I try and take photos every weekend. Even when the weather is grey and dull, you can still find something worth capturing. And shooting on film makes me stand out from the crowd. The most common question I get asked, apart from “Can you still get it processed?” is “Do they still make film?”
They do, even if, for many people, the digital revolution killed film stone dead. And you can’t really blame them. The bricks and mortar, high-street photo chains tend to concentrate on DSLRs and digital accessories. Film, if they still carry it, tends to be kept behind the counter, freeing up all that valuable floor space for all those bits and bytes.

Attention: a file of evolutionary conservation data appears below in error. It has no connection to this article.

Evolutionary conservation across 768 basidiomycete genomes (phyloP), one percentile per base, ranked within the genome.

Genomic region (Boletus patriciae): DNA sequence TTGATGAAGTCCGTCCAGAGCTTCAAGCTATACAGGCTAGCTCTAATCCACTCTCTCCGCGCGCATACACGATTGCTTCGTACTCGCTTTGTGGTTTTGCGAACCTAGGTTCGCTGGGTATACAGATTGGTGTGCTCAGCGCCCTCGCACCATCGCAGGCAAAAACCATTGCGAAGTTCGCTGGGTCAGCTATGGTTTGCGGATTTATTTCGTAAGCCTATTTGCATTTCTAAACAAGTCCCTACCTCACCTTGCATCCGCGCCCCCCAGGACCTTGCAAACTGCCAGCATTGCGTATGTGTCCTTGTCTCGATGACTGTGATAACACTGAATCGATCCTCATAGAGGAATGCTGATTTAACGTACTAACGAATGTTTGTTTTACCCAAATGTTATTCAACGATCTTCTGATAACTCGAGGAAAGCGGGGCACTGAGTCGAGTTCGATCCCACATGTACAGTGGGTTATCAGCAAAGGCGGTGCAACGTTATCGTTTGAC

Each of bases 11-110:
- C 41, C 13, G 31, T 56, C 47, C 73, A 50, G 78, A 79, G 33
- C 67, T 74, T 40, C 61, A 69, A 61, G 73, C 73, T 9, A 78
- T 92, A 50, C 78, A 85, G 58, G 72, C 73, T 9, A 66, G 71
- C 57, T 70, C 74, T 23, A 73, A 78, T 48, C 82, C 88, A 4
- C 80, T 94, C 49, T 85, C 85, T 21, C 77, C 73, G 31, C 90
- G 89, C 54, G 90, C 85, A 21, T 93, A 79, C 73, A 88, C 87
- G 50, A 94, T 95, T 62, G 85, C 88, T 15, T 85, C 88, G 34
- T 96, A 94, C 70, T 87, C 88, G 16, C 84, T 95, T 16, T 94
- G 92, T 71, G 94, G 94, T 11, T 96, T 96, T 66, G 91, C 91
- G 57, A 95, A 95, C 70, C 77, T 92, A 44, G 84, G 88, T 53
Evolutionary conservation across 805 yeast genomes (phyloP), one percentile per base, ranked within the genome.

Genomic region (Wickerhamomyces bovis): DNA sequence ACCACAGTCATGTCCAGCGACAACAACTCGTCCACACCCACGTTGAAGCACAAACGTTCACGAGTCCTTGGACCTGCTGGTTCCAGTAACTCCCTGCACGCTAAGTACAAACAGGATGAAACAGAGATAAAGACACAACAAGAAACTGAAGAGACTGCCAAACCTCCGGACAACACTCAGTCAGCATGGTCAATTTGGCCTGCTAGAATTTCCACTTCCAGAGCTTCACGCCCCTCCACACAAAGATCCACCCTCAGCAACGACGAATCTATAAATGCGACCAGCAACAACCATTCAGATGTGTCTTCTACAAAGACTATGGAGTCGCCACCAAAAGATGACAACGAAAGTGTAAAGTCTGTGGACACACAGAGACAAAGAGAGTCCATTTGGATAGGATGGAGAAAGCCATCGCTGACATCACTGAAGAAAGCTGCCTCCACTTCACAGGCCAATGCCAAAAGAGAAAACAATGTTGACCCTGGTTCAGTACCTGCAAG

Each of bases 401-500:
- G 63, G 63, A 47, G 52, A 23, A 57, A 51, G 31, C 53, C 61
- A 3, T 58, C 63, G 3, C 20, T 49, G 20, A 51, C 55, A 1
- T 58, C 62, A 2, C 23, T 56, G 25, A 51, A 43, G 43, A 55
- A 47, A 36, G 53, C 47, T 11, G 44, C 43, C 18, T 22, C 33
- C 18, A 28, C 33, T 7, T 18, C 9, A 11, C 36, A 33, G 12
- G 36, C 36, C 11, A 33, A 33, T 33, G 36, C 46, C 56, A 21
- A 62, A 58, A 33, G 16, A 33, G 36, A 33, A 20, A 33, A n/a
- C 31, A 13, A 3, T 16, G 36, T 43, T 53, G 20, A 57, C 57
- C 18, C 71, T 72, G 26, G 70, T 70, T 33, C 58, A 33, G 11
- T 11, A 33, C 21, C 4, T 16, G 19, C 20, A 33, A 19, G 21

The number of films – and even film manufacturers – has dwindled, but appears to be reaching a natural level for those who still want to use it. But this will only continue if photographers keep buying new film.
Buying new film can be expensive. Fuji’s rapidly shrinking range of slide films – Provia and Velvia – now cost around £11 a roll in the UK; slides are a fantastic medium, it’s not something most photographers can indulge in except for special occasions.
Many photographers may only have a limited budget for their photography, and if they shoot film they not have to factor in the cost of the film, but also of getting that film developed and scanned. So how do you make sure that you’re helping keep film photography alive and not running yourself into debt in the process?